“I don’t hear anything,” I said, but Conner shushed me. He crept forward, gun raised, into a thicket of brush. In a second he’d vanished entirely.
A terror, something dark and penetrating and older than I could comprehend began to bubble in my stomach. Surrounded by darkness, cut off from my allies, potentially surrounded by wild predators, I felt my heart begin beating double time. The fear started to crawl up my throat like a living thing attempting to escape my body. I tried to swallow it down, but it was no use. My fight-or-flight instincts were screaming at me to turn and run; Run the hell away! Get back to the truck and get out of this nightmare!
I didn’t realize my breath was coming in gasps until I started getting light headed. I couldn’t take the darkness. I reached up to my head lamp.
The wilderness exploded around me, the darkness a sudden chaos of snapping tree limbs and the roar of torn underbrush. Conner cried out from somewhere nearby. A muzzle flash tore a hole in the inky shadows just long enough for me to get glimpse of Conner laying on his back ten yards away. The gunshot deafened me, the ringing in my ears adding an eerie timbre to the darkness.
I snapped on my light.
Standing over Conner was a huge, hulking form, several hundred pounds of orange fur, muscle and claws. It looked up at me with shining, penetrating yellow eyes, frozen in the beam of my lamp. Its muzzle was wet and red.
The deep, old fear flooded my brain and froze me in place. It looked at me indifferently, like I might look at a piece of furniture that someone had placed in my path. The shining pools of yellow light in its skull looked otherworldly; a demon crawled out of the deepest pits of hell and sent to find me and Conner. It didn’t just scare me. It was fear, the living embodiment of everything violent and murderous and terrible.
I couldn’t move if I had to. My legs weren’t listening to my brain; the fear had shut down everything in my body.
So instead of running, I raised my gun and shot it in the head.
The gunshot sent my ears back to ringing and tossed back the tiger’s huge head. Blood and gore rained from the hole in its skull as its massive body went into spasms, trying to flee even though it was already dead. I cocked the bolt on the rifle, took and fired another shot at the flailing monster. It hit the thing just below the neck.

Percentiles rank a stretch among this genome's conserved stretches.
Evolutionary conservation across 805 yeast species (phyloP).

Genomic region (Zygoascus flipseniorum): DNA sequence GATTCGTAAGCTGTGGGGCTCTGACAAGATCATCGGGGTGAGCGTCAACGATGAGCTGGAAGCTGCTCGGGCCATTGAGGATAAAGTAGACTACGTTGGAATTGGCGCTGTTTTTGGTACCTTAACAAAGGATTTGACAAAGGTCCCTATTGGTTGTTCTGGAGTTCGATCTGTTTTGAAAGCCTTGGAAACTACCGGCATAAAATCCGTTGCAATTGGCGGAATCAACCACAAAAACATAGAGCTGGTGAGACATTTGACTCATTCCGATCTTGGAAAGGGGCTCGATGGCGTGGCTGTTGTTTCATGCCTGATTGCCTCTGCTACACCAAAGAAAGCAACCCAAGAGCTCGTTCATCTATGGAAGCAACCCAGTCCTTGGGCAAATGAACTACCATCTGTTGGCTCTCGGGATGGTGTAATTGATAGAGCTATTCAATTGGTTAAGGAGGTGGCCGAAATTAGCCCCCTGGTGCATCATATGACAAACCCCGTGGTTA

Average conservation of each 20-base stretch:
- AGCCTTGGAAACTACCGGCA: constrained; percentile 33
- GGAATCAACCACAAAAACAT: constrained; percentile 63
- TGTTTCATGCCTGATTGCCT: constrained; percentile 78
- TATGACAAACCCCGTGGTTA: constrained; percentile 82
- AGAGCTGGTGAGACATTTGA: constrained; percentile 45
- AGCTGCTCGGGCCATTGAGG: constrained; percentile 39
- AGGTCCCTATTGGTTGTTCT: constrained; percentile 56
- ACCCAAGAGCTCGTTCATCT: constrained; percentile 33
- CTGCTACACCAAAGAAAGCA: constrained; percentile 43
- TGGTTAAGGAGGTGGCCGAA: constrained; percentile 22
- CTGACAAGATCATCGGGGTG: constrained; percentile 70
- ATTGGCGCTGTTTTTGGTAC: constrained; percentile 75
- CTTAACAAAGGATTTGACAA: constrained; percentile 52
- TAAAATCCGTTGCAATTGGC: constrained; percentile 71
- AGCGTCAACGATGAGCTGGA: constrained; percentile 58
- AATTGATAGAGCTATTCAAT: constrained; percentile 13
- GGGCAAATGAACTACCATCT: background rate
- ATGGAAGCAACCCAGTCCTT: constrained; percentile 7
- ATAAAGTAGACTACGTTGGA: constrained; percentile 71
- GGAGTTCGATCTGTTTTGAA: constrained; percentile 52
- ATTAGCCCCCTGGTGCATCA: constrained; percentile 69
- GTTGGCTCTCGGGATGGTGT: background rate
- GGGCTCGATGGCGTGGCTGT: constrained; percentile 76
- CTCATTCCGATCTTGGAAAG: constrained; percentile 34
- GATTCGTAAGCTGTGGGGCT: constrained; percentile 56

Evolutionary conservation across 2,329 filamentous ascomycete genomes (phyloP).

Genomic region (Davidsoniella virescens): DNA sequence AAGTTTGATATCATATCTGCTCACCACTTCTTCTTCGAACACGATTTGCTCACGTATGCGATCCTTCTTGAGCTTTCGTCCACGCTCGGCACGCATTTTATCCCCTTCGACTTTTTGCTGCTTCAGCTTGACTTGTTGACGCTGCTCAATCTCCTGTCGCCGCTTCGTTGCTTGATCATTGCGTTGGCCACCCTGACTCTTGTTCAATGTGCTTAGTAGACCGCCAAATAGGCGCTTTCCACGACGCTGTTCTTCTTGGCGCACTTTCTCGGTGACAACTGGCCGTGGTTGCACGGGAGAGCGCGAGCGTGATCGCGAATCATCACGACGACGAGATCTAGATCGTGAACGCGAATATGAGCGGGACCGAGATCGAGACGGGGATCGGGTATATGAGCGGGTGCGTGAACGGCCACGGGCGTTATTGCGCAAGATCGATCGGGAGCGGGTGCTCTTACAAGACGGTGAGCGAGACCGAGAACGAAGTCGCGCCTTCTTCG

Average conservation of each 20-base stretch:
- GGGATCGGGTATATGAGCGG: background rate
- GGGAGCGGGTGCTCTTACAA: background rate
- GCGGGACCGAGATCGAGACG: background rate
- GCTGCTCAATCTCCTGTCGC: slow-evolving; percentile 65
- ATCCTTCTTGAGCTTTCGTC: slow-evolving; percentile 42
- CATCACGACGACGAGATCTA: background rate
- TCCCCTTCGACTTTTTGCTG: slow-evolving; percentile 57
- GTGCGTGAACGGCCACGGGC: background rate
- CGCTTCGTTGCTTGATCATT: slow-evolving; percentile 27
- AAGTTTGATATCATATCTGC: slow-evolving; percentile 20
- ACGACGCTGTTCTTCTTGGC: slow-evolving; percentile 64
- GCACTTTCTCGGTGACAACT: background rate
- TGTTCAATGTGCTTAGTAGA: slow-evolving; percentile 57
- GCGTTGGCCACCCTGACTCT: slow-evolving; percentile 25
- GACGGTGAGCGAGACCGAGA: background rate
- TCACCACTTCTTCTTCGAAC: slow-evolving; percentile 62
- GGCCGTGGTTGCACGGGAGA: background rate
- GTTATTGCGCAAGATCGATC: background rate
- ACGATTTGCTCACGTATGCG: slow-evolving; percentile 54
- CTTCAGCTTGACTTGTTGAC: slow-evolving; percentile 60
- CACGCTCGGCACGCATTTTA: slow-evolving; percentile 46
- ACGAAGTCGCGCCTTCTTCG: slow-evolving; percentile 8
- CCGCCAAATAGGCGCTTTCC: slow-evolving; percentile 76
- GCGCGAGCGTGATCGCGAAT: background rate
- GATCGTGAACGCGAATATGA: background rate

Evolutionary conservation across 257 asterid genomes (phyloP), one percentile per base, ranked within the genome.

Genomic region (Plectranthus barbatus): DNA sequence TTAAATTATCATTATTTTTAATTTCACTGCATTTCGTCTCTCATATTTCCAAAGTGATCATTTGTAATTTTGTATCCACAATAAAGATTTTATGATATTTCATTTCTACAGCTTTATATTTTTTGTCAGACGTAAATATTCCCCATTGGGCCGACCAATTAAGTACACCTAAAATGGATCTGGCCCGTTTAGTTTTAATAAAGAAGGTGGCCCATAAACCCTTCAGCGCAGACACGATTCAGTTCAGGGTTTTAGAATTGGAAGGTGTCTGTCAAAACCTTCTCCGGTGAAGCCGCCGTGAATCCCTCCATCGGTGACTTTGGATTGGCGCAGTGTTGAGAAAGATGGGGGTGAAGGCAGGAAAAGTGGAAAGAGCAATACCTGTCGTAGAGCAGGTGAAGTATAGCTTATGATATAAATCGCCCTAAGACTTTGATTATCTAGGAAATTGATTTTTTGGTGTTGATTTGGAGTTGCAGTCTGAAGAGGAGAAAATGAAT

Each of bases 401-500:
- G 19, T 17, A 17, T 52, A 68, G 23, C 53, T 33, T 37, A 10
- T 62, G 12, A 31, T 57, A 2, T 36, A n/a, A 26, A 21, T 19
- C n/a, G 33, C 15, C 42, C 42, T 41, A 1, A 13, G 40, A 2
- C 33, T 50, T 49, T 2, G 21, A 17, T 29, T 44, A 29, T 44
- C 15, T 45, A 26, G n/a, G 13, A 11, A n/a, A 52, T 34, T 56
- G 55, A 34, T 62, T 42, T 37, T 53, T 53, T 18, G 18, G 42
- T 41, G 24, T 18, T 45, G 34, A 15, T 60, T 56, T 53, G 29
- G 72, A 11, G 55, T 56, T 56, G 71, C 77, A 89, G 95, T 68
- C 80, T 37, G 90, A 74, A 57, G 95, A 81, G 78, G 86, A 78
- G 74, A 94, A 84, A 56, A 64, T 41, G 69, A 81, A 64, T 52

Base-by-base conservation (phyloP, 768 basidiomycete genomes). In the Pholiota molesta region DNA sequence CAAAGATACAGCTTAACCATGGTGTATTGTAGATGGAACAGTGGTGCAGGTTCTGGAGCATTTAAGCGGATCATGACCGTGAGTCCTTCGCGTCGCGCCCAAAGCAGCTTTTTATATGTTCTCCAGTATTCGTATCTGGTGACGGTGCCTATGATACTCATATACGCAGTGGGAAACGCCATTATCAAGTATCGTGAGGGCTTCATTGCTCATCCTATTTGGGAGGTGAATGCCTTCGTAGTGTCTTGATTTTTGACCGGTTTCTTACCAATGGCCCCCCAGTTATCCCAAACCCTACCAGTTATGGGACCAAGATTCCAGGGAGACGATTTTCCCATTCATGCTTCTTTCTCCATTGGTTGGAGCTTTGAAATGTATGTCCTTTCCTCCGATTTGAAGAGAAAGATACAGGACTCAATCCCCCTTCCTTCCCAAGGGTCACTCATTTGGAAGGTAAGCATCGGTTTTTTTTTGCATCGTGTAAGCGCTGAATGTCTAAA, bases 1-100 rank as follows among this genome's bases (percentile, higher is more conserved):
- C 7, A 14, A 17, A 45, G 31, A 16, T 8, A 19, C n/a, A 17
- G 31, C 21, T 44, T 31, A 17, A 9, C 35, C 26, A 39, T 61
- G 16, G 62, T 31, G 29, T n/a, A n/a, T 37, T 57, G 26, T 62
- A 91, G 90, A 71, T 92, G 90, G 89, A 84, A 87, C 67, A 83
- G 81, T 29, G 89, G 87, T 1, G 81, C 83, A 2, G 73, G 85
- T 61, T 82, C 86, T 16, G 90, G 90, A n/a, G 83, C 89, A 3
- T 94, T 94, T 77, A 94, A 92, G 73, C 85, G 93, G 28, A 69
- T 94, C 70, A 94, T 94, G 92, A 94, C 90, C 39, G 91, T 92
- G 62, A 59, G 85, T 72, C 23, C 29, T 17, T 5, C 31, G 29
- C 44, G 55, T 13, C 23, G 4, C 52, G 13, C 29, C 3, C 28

Conner was scooting through the leaves and mud on his butt, frantically pedaling toward me. The beast fell and rolled, its massive, deadly paws tossing the forest floor. Finally after twenty seconds of horror, it stopped moving.
I knelt to Conner. His forearm was maimed, his uniform sleeve shredded, his skin a mess of blood, skin and dirt. His face was as white as a sheet.
I dropped my own gun to the dirt and stripped my shirt off, turned it inside out and wrapped the clean part against his arm to stop the bleeding. I picked my radio off of the grass where I’d plucked it from my shirt.
“Office down,” I called. “Conner’s hurt. We found the other tiger. Took him down, but he got Conner. It’s bad. Get medical out here, now!” I wiped my face with one cold, clammy hand. My heart rate was starting to return to normal. I looked to the dead beast less than five yards away, the huge, primal killing machine that I’d just dispatched.
Each paw was nearly bigger than my head. Even without the claws, one blow would’ve knocked the sense out of me. It would’ve killed me without trying, without any effort at all. With the simplicity I’d use to go to open a can of beer. I was that insignificant.
My eyes tracked to the mortal wound on its head, and I turned away. The whole scenario was too horrible, too violent and wrong to think about.
Conner took a sharp intake of breath as he wound the shirt tighter around his mangled arm. I dropped the radio and dove at him.
“Quit trying to talk,” I said.
“You ass, Frank,” Conner gasped.
“I said the next one was mine.”
“…Conner, you’re a dumb ass. Tell ya what, since you can’t do tigers, I’ll save the parrots for you. Okay?”
“Screw you, Frank.”